Poolish Rye Bread

I recently posted about a wheat bread I made using the Poolish method.

As this was such success I thought I would try out a Poolish recipe this time using rye flour.

There are lots of steps and it takes most of the day, so it is best made when you are at home with other things to do in between.

A Poolish is a pre-ferment usually combing equal parts of flour and water (by weight) with some yeast.

This recipe is adapted from Bake it Better  – Bread – edited by Linda Collister, Hodder & Stoughton, 2015.

Ingredients – Poolish

  • 250g rye flour
  • 150g strong flour
  • 15g fresh yeast (7g dried)
  • 300ml  lukewarm water
  • 1/4 teaspoon of sugar

Method – Poolish

  • Mix the yeast, water and sugar in a jug
  • Leave for about 5 minutes.
  • Make a well and pour in the yeast mixture.
  • Bring it all together to make a thick lump free mixture.
  • Cover the bowl (a shower cap is good)
  • Leave at room temperature to rise for about 4 hours.

Ingredients – Dough

  • Poolish
  • 200g rye flour
  • 100g strong flour
  • 125ml lukewarm water
  • 2 teaspoons of caraway seeds
  • ½ tablespoon of salt
  • *
  • Milk to brush loaves
  • Extra caraway seeds for sprinkling on loaves

Method – Dough

  • To the Poolish add the water and mix to make a smooth batter.
  • Mix the flours and the salt.
  • Add the flour and salt to the Poolish  and mix.
  • You will have a soft and heavy, sticky dough.
  • Leave uncovered to rest for 5 minutes.
  • *
  • Add a little water if it feels too stiff.
  • Turn out onto a lightly floured board.
  • Knead the dough for 10 minutes (set a timer).
  • *
  • Put back into a large bowl and cover (a shower cap is good).
  • Leave to rest and rise for 1 hour.
  • *
  • Knock back the dough.
  • Roll into a ball.
  • Cover and leave for 1 hour.
  • *
  • Turn out onto a lightly floured board.
  • Knead a couple of times.
  • Divide into two.
  • Shape each piece into a ball.
  • Cover loosely with a dry tea towel and leave for 10 minutes.
  • *
  • Line a baking sheet with grease proof paper.
  • Knead and fold and shape each ball into an oval.
  • Place the two pieces on the baking sheet.
  • Cover loosely and leave to prove for 1 hour.
  • *
  • Pre-heat the oven to GM7 220°C
  • Put a roasting tin at the bottom of the oven to heat up.
  • *
  • Cut 3 slashes in the top of each loaf.
  • Brush lightly with milk or water.
  • Sprinkle with caraway seeds.
  • Put the loaves in the oven.
  • Quickly pour a glass of water into the roasting tin (the steam helps to give a good crust).
  • Close the door and bake for around 10 minutes.
  • Reduce to GM6 2O0°C  and continue baking for 25 minutes
  • Leave to cool on a wire cake rack.

Poolish Bread

A Poolish is a pre-ferment usually combing equal parts of flour and water (by weight) with some yeast.

The origin of the term Poolish is that it is named after a method used by Polish bakers around 1840 when it was brought to France.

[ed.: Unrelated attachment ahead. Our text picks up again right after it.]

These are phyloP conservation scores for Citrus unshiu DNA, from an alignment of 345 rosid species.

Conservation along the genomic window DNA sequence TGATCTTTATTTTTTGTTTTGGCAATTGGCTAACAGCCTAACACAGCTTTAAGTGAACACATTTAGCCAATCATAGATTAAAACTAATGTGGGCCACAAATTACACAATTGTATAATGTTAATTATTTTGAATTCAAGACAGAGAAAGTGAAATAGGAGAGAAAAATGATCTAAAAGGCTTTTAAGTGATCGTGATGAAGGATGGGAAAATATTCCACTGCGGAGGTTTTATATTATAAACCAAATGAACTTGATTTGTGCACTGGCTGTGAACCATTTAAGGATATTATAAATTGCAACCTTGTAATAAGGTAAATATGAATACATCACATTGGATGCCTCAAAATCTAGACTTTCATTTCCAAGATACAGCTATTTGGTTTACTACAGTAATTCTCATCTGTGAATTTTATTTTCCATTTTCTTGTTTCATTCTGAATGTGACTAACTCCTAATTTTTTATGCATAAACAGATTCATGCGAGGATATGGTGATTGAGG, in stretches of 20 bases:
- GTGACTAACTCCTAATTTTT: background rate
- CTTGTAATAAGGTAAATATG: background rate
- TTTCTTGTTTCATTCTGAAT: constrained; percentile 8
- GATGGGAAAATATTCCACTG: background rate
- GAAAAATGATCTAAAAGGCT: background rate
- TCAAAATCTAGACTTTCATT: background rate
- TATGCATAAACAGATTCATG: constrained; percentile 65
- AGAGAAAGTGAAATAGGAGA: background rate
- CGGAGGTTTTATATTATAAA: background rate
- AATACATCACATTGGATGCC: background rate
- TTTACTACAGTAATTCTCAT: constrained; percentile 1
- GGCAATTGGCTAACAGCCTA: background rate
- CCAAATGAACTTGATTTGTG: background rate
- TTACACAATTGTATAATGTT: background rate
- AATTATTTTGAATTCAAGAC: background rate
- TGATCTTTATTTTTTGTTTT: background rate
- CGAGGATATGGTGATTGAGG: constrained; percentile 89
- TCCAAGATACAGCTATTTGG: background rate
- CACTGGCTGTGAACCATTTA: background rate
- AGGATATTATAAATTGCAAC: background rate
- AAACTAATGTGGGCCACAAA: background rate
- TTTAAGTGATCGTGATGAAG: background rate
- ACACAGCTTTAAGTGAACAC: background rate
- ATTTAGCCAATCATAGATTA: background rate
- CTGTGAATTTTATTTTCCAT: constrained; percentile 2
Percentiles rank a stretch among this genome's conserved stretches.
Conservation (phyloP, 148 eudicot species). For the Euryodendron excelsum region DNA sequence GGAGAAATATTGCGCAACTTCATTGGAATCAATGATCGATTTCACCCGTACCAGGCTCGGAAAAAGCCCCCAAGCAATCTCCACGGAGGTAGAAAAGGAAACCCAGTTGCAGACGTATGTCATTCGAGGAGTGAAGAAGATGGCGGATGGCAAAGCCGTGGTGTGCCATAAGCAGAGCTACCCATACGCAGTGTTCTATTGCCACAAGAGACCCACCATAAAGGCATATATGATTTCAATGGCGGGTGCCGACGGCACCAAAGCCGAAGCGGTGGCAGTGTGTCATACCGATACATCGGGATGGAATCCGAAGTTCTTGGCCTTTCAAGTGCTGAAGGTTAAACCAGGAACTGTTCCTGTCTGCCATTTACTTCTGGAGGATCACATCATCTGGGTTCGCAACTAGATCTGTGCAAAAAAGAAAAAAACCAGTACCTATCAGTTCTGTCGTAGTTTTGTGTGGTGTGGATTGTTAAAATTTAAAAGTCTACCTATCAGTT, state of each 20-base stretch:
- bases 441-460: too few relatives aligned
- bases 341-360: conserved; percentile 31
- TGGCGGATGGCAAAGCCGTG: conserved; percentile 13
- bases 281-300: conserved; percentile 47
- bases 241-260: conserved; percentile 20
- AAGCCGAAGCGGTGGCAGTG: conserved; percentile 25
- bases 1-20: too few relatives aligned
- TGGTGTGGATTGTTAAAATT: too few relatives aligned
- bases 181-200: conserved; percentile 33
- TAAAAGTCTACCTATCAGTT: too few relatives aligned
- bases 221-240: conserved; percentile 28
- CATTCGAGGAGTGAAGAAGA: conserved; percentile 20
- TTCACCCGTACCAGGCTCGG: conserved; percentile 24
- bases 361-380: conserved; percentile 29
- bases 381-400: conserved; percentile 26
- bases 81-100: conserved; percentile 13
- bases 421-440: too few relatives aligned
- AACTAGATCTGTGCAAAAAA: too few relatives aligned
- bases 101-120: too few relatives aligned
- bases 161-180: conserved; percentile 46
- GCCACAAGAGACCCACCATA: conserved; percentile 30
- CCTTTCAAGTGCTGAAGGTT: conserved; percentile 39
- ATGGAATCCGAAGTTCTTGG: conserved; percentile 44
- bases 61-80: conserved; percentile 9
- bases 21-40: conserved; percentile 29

However – Poolish is an old English version of Polish and this term seems to be most used in France where polonais is the word for Polish – strange!

Fermentation is carried out at room temperature for some time – long enough for the Poolish to bubble up and increase its volume. This can take anywhere from 3 to 24 hours.

Using  Poolish is said to give a light texture to the dough, develop a sweetness of flavour and also give a good colour in the crust.

This recipe is adapted from Bake it Better  – Bread – edited by Linda Collister, Hodder & Stoughton, 2015.

The original amounts made two very big loaves so I the second time I made this,  I cut it down, to make two small loaves – these are the instructions below.

Ingredients – Day One

  • 25g wholemeal flour
  • 150g strong flour
  • 10g fresh yeast (5g dried)
  • 175ml water
  • 1/4 teaspoon of sugar

Method – Day One

  • Mix the yeast, water and sugar in a jug
  • Leave for about 5 -10 minutes.
  • Mix the two flours together in a bowl.
  • Make a well and pour in the yeast mixture.
  • Bring it all together to make a thick lump free mixture.
  • Cover the bowl (a shower cap is good)
  • Leave a room temperature for 20 – 24 hours.

Ingredients – Day Two

  • Poolish from day one
  • 125ml water
  • 250g strong flour (maybe a little more)
  • ½ tablespoon of salt

Method – Day Two

  • To the Poolish add the water and mix to make a smooth batter.
  • Add 125g of the flour and mix it in by hand.
  • Add the salt.
  • Gradually add the rest of the flour until you have a soft but not sticky dough.
  • Add more flour if necessary.
  • Knead the dough for 10 minutes (set a timer).
  • Put back into a large bowl and cover (a shower cap is good).
  • Leave to rise till double in size – around 3 hours.
  • When it looks nearly ready – line a baking sheet with grease-proof paper.
  • Knock back the dough with your knuckles to deflate it.
  • Cut the dough into two pieces.
  • Leave them to rest for 5 minutes.
  • Knead each piece for 1 minute.
  • Shape each piece and put it on the baking sheet.
  • Dust them lightly with some flour.
  • Cover loosely and leave to prove for 1 to 1½ hours.
  • Pre-heat the oven to GM7 220°C
  • Put a roasting tin at the bottom of the oven to heat up.
  • Cut 3 slashes in the top of each loaf (oops I forget the 2nd time!).
  • Put the loaves in the oven.
  • Quickly pour a glass of water into the roasting tin (the steam helps to give a good crust).
  • Close the door and bake for around 30 minutes.
  • Leave to cool on a wire cake rack.